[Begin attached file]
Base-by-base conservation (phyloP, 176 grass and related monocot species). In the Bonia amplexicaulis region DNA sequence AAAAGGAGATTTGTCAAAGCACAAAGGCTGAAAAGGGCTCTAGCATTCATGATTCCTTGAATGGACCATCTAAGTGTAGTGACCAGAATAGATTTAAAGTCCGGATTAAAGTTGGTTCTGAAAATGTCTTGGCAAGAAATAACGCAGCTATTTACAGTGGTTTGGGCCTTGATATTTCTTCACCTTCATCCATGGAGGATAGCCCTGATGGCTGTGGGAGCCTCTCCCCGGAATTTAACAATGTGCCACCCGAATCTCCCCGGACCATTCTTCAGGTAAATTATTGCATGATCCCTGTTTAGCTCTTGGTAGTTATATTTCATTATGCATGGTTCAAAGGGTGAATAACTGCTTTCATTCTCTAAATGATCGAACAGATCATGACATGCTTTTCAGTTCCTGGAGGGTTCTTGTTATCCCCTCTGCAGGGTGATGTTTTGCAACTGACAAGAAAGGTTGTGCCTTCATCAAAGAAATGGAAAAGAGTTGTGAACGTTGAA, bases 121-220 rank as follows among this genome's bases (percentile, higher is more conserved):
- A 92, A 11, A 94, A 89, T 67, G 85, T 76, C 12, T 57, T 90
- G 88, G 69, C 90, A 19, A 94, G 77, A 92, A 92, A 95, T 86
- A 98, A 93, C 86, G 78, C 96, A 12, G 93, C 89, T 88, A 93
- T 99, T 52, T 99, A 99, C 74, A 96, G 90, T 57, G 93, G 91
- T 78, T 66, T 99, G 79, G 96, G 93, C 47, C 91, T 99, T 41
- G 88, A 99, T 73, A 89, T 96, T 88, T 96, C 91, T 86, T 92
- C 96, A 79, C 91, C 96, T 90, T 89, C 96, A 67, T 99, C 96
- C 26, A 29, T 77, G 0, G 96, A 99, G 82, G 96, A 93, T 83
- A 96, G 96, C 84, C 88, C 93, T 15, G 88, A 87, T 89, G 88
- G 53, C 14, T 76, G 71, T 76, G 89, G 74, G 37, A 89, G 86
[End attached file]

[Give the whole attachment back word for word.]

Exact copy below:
Base-by-base conservation (phyloP, 176 grass and related monocot species). In the Bonia amplexicaulis region DNA sequence AAAAGGAGATTTGTCAAAGCACAAAGGCTGAAAAGGGCTCTAGCATTCATGATTCCTTGAATGGACCATCTAAGTGTAGTGACCAGAATAGATTTAAAGTCCGGATTAAAGTTGGTTCTGAAAATGTCTTGGCAAGAAATAACGCAGCTATTTACAGTGGTTTGGGCCTTGATATTTCTTCACCTTCATCCATGGAGGATAGCCCTGATGGCTGTGGGAGCCTCTCCCCGGAATTTAACAATGTGCCACCCGAATCTCCCCGGACCATTCTTCAGGTAAATTATTGCATGATCCCTGTTTAGCTCTTGGTAGTTATATTTCATTATGCATGGTTCAAAGGGTGAATAACTGCTTTCATTCTCTAAATGATCGAACAGATCATGACATGCTTTTCAGTTCCTGGAGGGTTCTTGTTATCCCCTCTGCAGGGTGATGTTTTGCAACTGACAAGAAAGGTTGTGCCTTCATCAAAGAAATGGAAAAGAGTTGTGAACGTTGAA, bases 121-220 rank as follows among this genome's bases (percentile, higher is more conserved):
- A 92, A 11, A 94, A 89, T 67, G 85, T 76, C 12, T 57, T 90
- G 88, G 69, C 90, A 19, A 94, G 77, A 92, A 92, A 95, T 86
- A 98, A 93, C 86, G 78, C 96, A 12, G 93, C 89, T 88, A 93
- T 99, T 52, T 99, A 99, C 74, A 96, G 90, T 57, G 93, G 91
- T 78, T 66, T 99, G 79, G 96, G 93, C 47, C 91, T 99, T 41
- G 88, A 99, T 73, A 89, T 96, T 88, T 96, C 91, T 86, T 92
- C 96, A 79, C 91, C 96, T 90, T 89, C 96, A 67, T 99, C 96
- C 26, A 29, T 77, G 0, G 96, A 99, G 82, G 96, A 93, T 83
- A 96, G 96, C 84, C 88, C 93, T 15, G 88, A 87, T 89, G 88
- G 53, C 14, T 76, G 71, T 76, G 89, G 74, G 37, A 89, G 86